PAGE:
Federal Reserve bank entrance in Washington DC, USA, 9 March 2018. Shutterstock
The Federal Reserve Bank of Boston and the Massachusetts Institute of Technology (MIT) will be releasing their research on the digital dollar in the third quarter of 2021, Bloomberg reported on 22 March.
The head of the Fed’s Central Bank Digital Currency (CBDC), James Cunha, told Bloomberg the research on the digital dollar — conducted by the Boston Feds and MIT — will be released as soon as July. He further said the researchers are avoiding taking a “stand on major issues” — such as who will host customer accounts, anonymity, protection, and recovery — and purely focusing on the technology. Cunha stated:
“We think it’s important that we not wait for the policy debate because then we’ll be a year or so behind. This will take significant outreach to the industry and serious debate.”
Cunha also stated there will be two prototype software platforms revealed with the research, that can move, store and settle transactions made with the Fed’s CBDC. While he did not reveal if the platforms use blockchain technology, he did say the code will be made available to “others” so they can build on top of it.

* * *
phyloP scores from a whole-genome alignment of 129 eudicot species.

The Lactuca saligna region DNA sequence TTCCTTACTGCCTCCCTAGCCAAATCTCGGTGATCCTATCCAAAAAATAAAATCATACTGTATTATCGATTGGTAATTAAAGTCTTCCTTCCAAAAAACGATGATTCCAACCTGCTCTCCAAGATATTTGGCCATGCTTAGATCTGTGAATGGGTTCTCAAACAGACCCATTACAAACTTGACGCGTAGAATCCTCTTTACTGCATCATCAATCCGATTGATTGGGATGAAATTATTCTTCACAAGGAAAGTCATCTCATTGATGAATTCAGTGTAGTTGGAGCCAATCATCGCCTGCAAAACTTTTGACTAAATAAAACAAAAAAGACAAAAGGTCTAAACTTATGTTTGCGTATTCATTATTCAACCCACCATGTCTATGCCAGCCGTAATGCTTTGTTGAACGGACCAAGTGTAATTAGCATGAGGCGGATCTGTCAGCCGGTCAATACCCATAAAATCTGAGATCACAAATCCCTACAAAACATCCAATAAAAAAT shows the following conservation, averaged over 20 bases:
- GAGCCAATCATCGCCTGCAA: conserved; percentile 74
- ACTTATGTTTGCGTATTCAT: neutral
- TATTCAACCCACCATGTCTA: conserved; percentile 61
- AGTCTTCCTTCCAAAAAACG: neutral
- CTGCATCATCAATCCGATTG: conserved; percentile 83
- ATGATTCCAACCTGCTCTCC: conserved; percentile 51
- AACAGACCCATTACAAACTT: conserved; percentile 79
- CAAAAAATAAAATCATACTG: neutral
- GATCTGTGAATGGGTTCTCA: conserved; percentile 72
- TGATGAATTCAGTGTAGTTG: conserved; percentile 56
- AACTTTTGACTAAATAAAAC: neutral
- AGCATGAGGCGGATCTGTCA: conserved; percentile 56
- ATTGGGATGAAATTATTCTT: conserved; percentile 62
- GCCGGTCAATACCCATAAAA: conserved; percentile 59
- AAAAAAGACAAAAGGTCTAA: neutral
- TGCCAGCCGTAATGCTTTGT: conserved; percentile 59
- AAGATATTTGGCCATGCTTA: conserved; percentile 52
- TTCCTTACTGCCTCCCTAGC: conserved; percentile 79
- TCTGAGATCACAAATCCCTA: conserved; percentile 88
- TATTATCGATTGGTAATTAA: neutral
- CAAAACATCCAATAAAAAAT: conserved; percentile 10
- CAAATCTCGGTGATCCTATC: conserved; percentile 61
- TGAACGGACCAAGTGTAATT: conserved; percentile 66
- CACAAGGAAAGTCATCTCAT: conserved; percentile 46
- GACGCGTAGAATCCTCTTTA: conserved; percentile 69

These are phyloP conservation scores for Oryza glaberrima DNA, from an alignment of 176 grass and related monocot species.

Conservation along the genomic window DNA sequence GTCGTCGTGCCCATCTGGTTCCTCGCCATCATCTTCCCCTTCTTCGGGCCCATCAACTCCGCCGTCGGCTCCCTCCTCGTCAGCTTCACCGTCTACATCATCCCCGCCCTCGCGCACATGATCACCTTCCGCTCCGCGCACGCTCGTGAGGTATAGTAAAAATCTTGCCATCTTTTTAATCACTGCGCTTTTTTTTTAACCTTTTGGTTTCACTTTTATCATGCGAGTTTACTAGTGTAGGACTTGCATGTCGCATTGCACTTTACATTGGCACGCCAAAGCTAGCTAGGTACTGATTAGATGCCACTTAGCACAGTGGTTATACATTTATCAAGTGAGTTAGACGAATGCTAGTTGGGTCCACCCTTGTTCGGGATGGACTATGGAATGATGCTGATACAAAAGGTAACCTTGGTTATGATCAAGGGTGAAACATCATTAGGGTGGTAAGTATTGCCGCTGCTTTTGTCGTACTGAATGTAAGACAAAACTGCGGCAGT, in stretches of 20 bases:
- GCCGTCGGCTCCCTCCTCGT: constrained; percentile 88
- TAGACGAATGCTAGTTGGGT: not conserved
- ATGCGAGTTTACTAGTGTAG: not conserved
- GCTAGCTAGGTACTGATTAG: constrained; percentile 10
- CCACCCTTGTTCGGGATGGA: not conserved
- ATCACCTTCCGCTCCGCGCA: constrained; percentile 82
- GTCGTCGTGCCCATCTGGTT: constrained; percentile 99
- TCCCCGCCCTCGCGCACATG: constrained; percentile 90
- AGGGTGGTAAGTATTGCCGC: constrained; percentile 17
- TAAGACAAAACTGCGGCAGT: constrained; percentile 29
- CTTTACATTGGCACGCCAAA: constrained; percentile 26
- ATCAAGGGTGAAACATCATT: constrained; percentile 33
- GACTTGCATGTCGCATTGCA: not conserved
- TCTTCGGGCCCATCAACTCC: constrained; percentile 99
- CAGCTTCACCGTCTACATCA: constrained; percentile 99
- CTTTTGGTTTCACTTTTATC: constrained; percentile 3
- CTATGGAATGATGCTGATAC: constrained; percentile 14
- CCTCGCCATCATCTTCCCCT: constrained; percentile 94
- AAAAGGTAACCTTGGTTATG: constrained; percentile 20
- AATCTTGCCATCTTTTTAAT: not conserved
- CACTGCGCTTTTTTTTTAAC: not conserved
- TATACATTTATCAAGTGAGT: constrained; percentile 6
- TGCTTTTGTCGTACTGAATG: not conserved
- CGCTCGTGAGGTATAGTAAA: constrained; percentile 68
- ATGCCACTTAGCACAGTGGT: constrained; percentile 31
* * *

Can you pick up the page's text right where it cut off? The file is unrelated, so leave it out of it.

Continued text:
Cunha’s decision to focus on the technology and leave the major decisions to the Treasury and Congress is likely the correct one, considering other countries are well into their CBDC research. China for example has already started conducting real world tests of its digital yuan — through digital yuan “red envelope” giveaways — and is already onboarding private banks to its CBDC trials.
The head of China’s Digital Currency Institute, Mu Changchun, said during the “2021 China Development Forum” the digital yuan will follow the policy of “controllable anonymity”, and that complete anonymity is impossible. Low volume CBDC wallets will only require mobile number verification, Mu said, while higher volumes will need personal information and other details. He also stated that banks and telecom operators will be forbidden from sharing user’s personal information. Mu said:
“The anonymity of the central bank’s digital currency is limited anonymity on the premise that risks are controllable. A completely anonymous central bank’s digital currency is not feasible.”